Interestingly, this development comes closely on the heels of India's foremost medical research body, the Indian Council of Medical Research (ICMR), in a letter dated July 3, setting a target to get the covaxin vaccine ready by August 15. However, faced with criticism for putting unrealistic pressure, it later clarified saying it was "meant to cut unnecessary red tape, without bypassing any necessary process, and speed up recruitment of participants".

10. Coronavirus vaccine race: Novavax gets $1.6 billion in US funding

The US government has awarded Novavax Inc $1.6 billion to cover testing and manufacturing of a potential vaccine for the novel coronavirus in the United States, with the aim of delivering 100 million doses by January. Novavax is somewhat of a dark horse in the race for a coronavirus vaccine. The company was not on the list of vaccine finalists for Warp Speed previously reported by the New York Times that included Moderna, AstraZeneca, Pfizer Inc, J&J and Merck & Co.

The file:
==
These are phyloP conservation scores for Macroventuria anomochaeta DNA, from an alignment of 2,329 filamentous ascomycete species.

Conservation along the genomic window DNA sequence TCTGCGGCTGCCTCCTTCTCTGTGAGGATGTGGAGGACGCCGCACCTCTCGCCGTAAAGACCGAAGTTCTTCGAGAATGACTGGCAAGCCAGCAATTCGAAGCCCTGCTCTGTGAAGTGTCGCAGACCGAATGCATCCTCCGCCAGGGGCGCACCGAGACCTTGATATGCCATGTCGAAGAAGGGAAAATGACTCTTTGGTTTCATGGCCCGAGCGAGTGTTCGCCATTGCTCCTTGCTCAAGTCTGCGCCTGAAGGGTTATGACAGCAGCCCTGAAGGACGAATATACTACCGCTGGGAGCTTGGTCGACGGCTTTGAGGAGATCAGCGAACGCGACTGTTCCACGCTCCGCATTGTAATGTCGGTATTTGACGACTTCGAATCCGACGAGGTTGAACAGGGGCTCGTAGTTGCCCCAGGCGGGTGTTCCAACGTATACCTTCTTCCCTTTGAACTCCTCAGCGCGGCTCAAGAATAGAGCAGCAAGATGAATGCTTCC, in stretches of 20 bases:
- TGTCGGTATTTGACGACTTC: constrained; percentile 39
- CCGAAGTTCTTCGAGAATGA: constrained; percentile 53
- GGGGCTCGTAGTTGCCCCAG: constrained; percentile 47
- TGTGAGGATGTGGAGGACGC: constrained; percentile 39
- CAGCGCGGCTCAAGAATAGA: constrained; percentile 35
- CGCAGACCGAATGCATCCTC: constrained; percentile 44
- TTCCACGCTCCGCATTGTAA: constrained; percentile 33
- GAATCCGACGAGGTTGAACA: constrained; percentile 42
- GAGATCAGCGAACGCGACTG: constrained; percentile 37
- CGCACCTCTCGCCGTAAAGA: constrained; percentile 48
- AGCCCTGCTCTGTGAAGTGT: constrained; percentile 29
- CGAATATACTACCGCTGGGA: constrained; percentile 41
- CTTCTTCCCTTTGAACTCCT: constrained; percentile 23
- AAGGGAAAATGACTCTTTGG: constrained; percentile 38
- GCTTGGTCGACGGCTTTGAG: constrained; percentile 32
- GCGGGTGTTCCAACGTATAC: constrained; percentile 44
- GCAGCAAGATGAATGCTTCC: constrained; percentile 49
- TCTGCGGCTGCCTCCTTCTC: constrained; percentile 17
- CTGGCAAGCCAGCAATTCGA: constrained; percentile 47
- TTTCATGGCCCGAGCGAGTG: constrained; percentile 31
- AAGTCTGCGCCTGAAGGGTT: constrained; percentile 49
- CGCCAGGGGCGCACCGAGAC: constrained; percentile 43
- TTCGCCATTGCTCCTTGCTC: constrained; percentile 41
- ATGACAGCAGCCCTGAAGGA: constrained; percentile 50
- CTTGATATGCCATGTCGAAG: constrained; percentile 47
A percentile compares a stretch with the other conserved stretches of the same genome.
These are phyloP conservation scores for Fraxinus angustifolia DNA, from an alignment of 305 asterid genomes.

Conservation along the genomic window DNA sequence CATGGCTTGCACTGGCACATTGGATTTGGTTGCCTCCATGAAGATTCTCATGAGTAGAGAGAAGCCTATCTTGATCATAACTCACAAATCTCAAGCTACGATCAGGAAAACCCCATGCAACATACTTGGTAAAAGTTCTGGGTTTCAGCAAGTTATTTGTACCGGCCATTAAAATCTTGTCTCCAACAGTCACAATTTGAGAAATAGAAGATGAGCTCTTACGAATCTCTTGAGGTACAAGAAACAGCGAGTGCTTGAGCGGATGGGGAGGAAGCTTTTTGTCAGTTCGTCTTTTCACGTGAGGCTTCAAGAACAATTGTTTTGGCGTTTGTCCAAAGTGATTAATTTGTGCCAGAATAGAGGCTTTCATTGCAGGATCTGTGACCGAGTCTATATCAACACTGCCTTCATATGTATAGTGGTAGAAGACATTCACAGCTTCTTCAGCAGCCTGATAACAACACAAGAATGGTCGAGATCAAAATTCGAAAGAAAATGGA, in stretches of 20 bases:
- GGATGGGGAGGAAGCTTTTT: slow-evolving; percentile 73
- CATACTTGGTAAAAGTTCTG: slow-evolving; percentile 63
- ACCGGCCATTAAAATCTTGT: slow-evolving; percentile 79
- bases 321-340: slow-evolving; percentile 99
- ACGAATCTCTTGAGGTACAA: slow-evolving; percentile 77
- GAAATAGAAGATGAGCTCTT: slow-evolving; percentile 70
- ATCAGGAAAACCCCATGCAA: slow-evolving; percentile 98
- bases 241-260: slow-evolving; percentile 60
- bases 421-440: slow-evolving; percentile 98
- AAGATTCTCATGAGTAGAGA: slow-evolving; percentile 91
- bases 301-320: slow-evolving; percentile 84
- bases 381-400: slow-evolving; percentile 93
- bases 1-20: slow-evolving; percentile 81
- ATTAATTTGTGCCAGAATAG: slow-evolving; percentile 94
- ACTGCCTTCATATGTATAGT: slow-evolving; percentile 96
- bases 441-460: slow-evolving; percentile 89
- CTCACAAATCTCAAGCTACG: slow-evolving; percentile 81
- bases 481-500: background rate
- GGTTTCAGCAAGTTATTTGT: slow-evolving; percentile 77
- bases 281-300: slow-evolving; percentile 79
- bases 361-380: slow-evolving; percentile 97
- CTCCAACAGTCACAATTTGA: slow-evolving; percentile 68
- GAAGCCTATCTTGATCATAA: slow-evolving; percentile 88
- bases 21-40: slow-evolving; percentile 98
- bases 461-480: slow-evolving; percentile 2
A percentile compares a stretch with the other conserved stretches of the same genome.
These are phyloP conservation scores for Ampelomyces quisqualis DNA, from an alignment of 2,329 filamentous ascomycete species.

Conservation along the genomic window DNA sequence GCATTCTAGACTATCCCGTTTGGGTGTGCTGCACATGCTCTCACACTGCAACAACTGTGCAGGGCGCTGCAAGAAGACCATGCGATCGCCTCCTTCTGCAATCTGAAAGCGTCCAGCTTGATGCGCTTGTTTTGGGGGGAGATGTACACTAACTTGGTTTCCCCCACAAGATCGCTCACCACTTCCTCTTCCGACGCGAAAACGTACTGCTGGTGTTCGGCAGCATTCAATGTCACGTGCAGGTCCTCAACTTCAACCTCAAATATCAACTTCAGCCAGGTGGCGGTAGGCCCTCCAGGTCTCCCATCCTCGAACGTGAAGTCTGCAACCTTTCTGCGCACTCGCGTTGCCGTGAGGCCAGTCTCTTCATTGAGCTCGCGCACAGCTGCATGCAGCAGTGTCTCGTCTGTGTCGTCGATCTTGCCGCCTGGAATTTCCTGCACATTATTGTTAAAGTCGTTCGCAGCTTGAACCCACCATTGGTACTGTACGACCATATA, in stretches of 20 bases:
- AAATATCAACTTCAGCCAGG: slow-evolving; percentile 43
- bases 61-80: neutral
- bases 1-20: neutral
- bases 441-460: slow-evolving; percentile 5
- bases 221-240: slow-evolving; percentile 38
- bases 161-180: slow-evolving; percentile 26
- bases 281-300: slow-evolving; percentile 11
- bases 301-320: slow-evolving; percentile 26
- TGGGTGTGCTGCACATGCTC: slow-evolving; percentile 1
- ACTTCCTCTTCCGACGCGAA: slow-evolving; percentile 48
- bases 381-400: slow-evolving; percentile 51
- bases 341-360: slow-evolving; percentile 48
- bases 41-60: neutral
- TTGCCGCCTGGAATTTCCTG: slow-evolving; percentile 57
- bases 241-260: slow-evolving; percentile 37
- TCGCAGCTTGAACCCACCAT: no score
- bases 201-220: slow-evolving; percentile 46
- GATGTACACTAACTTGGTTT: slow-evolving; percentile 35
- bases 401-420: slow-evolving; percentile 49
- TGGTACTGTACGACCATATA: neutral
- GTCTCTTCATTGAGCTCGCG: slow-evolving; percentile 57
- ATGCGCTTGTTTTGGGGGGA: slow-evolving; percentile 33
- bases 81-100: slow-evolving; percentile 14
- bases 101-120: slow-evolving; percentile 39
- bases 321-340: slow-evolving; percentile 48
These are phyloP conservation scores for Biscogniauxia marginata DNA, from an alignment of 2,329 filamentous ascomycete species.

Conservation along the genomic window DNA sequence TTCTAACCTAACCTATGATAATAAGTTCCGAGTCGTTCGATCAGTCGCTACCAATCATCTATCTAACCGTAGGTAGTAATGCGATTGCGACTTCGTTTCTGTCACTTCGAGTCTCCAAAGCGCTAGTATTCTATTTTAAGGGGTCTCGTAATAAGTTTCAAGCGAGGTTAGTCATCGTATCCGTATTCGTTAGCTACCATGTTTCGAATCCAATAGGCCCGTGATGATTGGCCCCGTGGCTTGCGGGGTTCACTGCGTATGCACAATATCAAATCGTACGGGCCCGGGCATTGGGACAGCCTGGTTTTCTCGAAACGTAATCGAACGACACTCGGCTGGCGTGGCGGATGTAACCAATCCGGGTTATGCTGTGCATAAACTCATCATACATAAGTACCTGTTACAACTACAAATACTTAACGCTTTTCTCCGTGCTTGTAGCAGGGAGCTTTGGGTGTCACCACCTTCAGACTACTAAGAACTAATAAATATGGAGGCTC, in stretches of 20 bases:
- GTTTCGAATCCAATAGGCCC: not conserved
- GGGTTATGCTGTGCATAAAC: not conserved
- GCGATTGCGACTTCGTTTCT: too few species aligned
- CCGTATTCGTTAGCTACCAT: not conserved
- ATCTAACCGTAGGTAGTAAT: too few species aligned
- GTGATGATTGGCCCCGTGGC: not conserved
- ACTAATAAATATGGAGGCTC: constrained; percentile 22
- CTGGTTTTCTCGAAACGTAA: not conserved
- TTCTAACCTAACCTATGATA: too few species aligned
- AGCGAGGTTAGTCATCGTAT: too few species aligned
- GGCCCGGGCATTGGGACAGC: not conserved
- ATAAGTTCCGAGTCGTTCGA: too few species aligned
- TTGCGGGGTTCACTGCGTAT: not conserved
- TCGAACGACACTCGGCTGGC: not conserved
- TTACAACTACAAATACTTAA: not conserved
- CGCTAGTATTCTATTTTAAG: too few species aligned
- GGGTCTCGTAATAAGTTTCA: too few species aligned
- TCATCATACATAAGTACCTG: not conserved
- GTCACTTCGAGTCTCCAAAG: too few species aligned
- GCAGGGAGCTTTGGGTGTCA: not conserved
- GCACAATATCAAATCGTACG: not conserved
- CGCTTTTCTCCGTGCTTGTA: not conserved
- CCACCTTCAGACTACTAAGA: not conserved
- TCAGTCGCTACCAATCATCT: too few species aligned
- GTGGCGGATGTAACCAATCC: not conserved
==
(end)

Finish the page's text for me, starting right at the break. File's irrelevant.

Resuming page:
Bill Gates warns 'deadlier pandemic' if vaccine goes to 'highest bidders'
Microsoft founder Bill Gates has warned about a deadlier pandemic if successful drugs or a COVID-19 vaccine, when developed, go first to the highest bidders and not reach the common people who need it the most.

"If we just let drugs and vaccines go to the highest bidder, instead of to the people and the places where they are most needed, we'll have a longer, more unjust deadlier pandemic," he said. The fear is that once the vaccine is developed, the rich and the powerful people would grab it first.

Read our full coverage on Coronavirus Vaccine